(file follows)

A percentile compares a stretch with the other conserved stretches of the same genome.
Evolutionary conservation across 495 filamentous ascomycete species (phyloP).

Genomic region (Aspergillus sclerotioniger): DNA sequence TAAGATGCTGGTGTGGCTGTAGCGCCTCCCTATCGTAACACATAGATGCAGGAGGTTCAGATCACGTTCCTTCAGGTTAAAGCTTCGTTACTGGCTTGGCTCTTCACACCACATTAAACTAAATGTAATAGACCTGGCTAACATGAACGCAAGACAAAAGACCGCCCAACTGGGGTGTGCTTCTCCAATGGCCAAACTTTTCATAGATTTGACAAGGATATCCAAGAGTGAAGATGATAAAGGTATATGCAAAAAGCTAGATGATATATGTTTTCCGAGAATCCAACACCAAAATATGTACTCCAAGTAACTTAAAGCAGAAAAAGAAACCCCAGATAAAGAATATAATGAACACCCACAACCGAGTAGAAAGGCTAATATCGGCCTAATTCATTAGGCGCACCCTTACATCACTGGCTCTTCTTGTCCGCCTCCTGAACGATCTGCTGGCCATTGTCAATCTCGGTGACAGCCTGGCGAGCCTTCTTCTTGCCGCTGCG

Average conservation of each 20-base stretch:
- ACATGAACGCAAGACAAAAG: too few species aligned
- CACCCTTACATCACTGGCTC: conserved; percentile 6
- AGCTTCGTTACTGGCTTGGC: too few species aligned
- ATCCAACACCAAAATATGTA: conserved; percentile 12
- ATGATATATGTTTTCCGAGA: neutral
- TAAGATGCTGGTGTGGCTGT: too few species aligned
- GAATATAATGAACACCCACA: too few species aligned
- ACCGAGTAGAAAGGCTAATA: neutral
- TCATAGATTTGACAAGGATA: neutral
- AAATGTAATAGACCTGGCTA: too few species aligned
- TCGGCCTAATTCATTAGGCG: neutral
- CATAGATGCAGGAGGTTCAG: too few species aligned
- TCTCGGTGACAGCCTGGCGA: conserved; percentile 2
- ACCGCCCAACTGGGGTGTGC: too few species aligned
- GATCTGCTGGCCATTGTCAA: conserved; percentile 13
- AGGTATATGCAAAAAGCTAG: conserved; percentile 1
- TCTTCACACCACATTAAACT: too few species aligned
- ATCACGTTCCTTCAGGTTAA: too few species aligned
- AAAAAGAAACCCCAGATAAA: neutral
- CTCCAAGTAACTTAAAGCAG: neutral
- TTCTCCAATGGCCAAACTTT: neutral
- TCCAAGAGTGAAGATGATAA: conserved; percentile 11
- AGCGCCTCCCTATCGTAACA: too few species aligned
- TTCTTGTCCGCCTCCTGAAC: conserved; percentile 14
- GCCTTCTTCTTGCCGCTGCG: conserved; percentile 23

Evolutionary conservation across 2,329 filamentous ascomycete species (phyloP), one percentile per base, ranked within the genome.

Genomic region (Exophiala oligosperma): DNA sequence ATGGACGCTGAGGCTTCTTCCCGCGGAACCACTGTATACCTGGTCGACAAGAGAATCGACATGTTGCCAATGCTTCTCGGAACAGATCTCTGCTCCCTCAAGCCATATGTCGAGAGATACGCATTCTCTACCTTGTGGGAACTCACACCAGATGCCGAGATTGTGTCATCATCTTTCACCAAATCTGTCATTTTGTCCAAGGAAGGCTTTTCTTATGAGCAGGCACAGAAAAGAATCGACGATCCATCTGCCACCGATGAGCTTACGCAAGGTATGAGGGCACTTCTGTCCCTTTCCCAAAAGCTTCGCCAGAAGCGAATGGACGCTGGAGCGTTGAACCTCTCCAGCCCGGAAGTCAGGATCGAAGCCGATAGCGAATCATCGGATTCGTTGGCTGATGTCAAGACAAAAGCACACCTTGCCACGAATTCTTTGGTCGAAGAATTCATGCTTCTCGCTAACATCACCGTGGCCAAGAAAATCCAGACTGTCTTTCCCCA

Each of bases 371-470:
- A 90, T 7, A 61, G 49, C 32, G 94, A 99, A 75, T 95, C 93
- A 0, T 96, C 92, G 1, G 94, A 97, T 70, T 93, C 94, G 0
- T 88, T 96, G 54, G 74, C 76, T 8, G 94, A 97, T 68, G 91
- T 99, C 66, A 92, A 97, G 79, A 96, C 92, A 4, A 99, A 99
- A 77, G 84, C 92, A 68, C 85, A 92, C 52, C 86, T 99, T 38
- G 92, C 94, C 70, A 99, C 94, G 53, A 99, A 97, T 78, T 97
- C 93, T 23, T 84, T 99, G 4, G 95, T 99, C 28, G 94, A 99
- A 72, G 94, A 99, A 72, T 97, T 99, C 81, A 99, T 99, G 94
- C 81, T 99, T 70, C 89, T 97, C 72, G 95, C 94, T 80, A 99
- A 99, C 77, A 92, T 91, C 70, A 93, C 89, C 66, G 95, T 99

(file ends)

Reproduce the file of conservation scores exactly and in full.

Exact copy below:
A percentile compares a stretch with the other conserved stretches of the same genome.
Evolutionary conservation across 495 filamentous ascomycete species (phyloP).

Genomic region (Aspergillus sclerotioniger): DNA sequence TAAGATGCTGGTGTGGCTGTAGCGCCTCCCTATCGTAACACATAGATGCAGGAGGTTCAGATCACGTTCCTTCAGGTTAAAGCTTCGTTACTGGCTTGGCTCTTCACACCACATTAAACTAAATGTAATAGACCTGGCTAACATGAACGCAAGACAAAAGACCGCCCAACTGGGGTGTGCTTCTCCAATGGCCAAACTTTTCATAGATTTGACAAGGATATCCAAGAGTGAAGATGATAAAGGTATATGCAAAAAGCTAGATGATATATGTTTTCCGAGAATCCAACACCAAAATATGTACTCCAAGTAACTTAAAGCAGAAAAAGAAACCCCAGATAAAGAATATAATGAACACCCACAACCGAGTAGAAAGGCTAATATCGGCCTAATTCATTAGGCGCACCCTTACATCACTGGCTCTTCTTGTCCGCCTCCTGAACGATCTGCTGGCCATTGTCAATCTCGGTGACAGCCTGGCGAGCCTTCTTCTTGCCGCTGCG

Average conservation of each 20-base stretch:
- ACATGAACGCAAGACAAAAG: too few species aligned
- CACCCTTACATCACTGGCTC: conserved; percentile 6
- AGCTTCGTTACTGGCTTGGC: too few species aligned
- ATCCAACACCAAAATATGTA: conserved; percentile 12
- ATGATATATGTTTTCCGAGA: neutral
- TAAGATGCTGGTGTGGCTGT: too few species aligned
- GAATATAATGAACACCCACA: too few species aligned
- ACCGAGTAGAAAGGCTAATA: neutral
- TCATAGATTTGACAAGGATA: neutral
- AAATGTAATAGACCTGGCTA: too few species aligned
- TCGGCCTAATTCATTAGGCG: neutral
- CATAGATGCAGGAGGTTCAG: too few species aligned
- TCTCGGTGACAGCCTGGCGA: conserved; percentile 2
- ACCGCCCAACTGGGGTGTGC: too few species aligned
- GATCTGCTGGCCATTGTCAA: conserved; percentile 13
- AGGTATATGCAAAAAGCTAG: conserved; percentile 1
- TCTTCACACCACATTAAACT: too few species aligned
- ATCACGTTCCTTCAGGTTAA: too few species aligned
- AAAAAGAAACCCCAGATAAA: neutral
- CTCCAAGTAACTTAAAGCAG: neutral
- TTCTCCAATGGCCAAACTTT: neutral
- TCCAAGAGTGAAGATGATAA: conserved; percentile 11
- AGCGCCTCCCTATCGTAACA: too few species aligned
- TTCTTGTCCGCCTCCTGAAC: conserved; percentile 14
- GCCTTCTTCTTGCCGCTGCG: conserved; percentile 23

Evolutionary conservation across 2,329 filamentous ascomycete species (phyloP), one percentile per base, ranked within the genome.

Genomic region (Exophiala oligosperma): DNA sequence ATGGACGCTGAGGCTTCTTCCCGCGGAACCACTGTATACCTGGTCGACAAGAGAATCGACATGTTGCCAATGCTTCTCGGAACAGATCTCTGCTCCCTCAAGCCATATGTCGAGAGATACGCATTCTCTACCTTGTGGGAACTCACACCAGATGCCGAGATTGTGTCATCATCTTTCACCAAATCTGTCATTTTGTCCAAGGAAGGCTTTTCTTATGAGCAGGCACAGAAAAGAATCGACGATCCATCTGCCACCGATGAGCTTACGCAAGGTATGAGGGCACTTCTGTCCCTTTCCCAAAAGCTTCGCCAGAAGCGAATGGACGCTGGAGCGTTGAACCTCTCCAGCCCGGAAGTCAGGATCGAAGCCGATAGCGAATCATCGGATTCGTTGGCTGATGTCAAGACAAAAGCACACCTTGCCACGAATTCTTTGGTCGAAGAATTCATGCTTCTCGCTAACATCACCGTGGCCAAGAAAATCCAGACTGTCTTTCCCCA

Each of bases 371-470:
- A 90, T 7, A 61, G 49, C 32, G 94, A 99, A 75, T 95, C 93
- A 0, T 96, C 92, G 1, G 94, A 97, T 70, T 93, C 94, G 0
- T 88, T 96, G 54, G 74, C 76, T 8, G 94, A 97, T 68, G 91
- T 99, C 66, A 92, A 97, G 79, A 96, C 92, A 4, A 99, A 99
- A 77, G 84, C 92, A 68, C 85, A 92, C 52, C 86, T 99, T 38
- G 92, C 94, C 70, A 99, C 94, G 53, A 99, A 97, T 78, T 97
- C 93, T 23, T 84, T 99, G 4, G 95, T 99, C 28, G 94, A 99
- A 72, G 94, A 99, A 72, T 97, T 99, C 81, A 99, T 99, G 94
- C 81, T 99, T 70, C 89, T 97, C 72, G 95, C 94, T 80, A 99
- A 99, C 77, A 92, T 91, C 70, A 93, C 89, C 66, G 95, T 99